Employees today are increasingly likely to work from outside the office, employing a variety of endpoint devices — smartphones, laptops, tablets, desktops and more — to complete business tasks. Various surveys indicate that the average U.S. employee uses at least three devices per day for work activities. For all their productivity and collaboration benefits, these devices create multiple avenues for introducing viruses, worms and other malware into an organization.
According to a recent survey by the Ponemon Institute, organizations of all shapes and sizes report they are struggling to manage and secure the ever-increasing number of endpoint devices being used in the workplace. Seventy percent of those surveyed for the firm’s 2017 State of Endpoint Security Risk Report say the risk is increasing.
Traditional antivirus solutions have become inadequate to address emerging threats such as file-less malware, PowerShell attacks and destructive ransomware. According to the Ponemon study, 50 percent of businesses with antivirus were compromised in 2017, with these attacks costing an average of $301 per employee.
In addition to being ineffective, traditional endpoint security measures are difficult and costly to manage. The study found that more than half of all endpoint security alerts are false positives, resulting in companies wasting an average of 425 hours a week investigating the alerts at an average annual cost of $1.37 million.
File-less malware attacks are particularly troublesome for antivirus software. Also known as zero-footprint attacks, file-less malware doesn't install code on a device. Instead, they use tiny but malicious PowerShell scripts that are stored in memory or in the registry. They perform reconnaissance, collect sensitive information, and then disappear without a trace when the infected computer is rebooted. According to the Ponemon report, 77 percent of attacks in 2017 were file-less attacks, which are 10 times more likely to succeed than file-based attacks.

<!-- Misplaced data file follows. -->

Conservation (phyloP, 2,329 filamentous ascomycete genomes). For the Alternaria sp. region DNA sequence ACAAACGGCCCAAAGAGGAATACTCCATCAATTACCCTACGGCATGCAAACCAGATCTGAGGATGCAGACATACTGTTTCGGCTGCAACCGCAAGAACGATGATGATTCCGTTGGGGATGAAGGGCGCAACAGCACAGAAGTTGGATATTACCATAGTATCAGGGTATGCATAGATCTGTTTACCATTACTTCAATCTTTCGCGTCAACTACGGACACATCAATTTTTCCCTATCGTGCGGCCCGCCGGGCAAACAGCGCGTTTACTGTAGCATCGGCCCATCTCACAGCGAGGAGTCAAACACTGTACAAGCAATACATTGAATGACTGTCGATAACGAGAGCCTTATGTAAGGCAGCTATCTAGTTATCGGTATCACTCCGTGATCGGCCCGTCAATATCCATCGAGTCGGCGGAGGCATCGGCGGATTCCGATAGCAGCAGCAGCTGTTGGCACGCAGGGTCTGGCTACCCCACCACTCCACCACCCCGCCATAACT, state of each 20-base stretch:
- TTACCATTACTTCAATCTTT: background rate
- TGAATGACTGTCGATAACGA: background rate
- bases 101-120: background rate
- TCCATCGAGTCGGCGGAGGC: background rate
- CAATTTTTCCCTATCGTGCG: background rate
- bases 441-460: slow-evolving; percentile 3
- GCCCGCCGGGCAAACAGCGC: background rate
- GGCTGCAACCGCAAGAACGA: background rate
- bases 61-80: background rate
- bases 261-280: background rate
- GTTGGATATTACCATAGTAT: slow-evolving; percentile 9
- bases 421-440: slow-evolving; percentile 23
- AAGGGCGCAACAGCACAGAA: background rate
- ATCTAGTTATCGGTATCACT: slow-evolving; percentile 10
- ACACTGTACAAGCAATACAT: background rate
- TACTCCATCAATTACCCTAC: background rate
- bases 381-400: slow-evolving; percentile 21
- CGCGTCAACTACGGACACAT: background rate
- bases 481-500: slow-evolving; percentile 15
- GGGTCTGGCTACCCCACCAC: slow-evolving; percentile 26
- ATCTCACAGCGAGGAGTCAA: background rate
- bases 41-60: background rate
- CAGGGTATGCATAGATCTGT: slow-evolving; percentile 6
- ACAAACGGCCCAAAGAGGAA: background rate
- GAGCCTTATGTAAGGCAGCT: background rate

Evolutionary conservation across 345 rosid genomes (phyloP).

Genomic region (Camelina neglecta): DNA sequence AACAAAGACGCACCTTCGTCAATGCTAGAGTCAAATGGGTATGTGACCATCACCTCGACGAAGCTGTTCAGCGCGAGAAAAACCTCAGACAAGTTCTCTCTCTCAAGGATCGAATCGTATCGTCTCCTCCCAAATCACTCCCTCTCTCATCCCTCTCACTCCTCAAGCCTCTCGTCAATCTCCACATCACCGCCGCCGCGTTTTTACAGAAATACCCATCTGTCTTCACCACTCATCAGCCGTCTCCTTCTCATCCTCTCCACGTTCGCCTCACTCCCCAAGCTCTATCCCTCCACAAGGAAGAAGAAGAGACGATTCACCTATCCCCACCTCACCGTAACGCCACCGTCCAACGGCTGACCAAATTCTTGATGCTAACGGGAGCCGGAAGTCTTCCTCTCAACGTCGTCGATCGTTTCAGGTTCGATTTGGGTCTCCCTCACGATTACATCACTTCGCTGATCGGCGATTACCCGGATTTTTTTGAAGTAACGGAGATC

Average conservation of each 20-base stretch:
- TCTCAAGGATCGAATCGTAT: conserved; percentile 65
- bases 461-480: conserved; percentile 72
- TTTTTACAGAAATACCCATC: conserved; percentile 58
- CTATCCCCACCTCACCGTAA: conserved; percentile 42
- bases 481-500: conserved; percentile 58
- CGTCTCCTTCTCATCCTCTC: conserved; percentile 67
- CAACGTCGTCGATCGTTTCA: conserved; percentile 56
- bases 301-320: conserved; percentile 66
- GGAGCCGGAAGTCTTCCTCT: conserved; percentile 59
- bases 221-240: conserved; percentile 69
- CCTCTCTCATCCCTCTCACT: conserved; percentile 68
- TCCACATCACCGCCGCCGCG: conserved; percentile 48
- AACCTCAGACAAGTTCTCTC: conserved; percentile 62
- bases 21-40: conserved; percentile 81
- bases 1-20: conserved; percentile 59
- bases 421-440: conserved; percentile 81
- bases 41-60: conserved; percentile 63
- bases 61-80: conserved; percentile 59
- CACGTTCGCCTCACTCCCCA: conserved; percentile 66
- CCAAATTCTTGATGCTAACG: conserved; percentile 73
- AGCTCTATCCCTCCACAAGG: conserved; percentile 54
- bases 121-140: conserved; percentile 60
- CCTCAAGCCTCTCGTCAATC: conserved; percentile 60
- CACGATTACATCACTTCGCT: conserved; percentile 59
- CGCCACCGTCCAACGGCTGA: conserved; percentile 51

Analytic engines powered by machine learning (ML) are emerging as powerful tools for discovering file-less malware and other subtle threats that lack the usual clues and artifacts of an infection. Unlike traditional signature-based tools that rely on known virus definitions, ML-based tools “learn” what malicious files looks like based on a variety of traits. This enables them to find zero-footprint malware with far greater speed and accuracy.
For this reason, we have begun working with many of our customers to implement Cybereason’s analytics-driven endpoint security solution to deal with these new, sophisticated threats. The solution ranks near the top of Gartner’s Peer Insights in the Endpoint Detection & Response Solutions market with an overall rating of 4.7 out of 5.0.
Cybereason’s solution is powered by a proprietary data analytics engine known as the “Hunting Engine.” It continually monitors every endpoint on the network through an interrogation process, asking 8 million questions per second. The Hunting Engine remembers and relates all this data, using it to connect seemingly unrelated or benign events to reveal malicious activity.
The rise of mobile and cloud computing have contributed to an exponential increase in the number of devices being used to conduct business. Organizations must take steps to secure those devices, but traditional signature-based antivirus tools are no match for an emerging class of stealth threats. With their ability to rapidly examine endpoint data to identify malicious patterns, analytics-driven solutions such as Cybereason are becoming essential to endpoint security.
April 17, 2018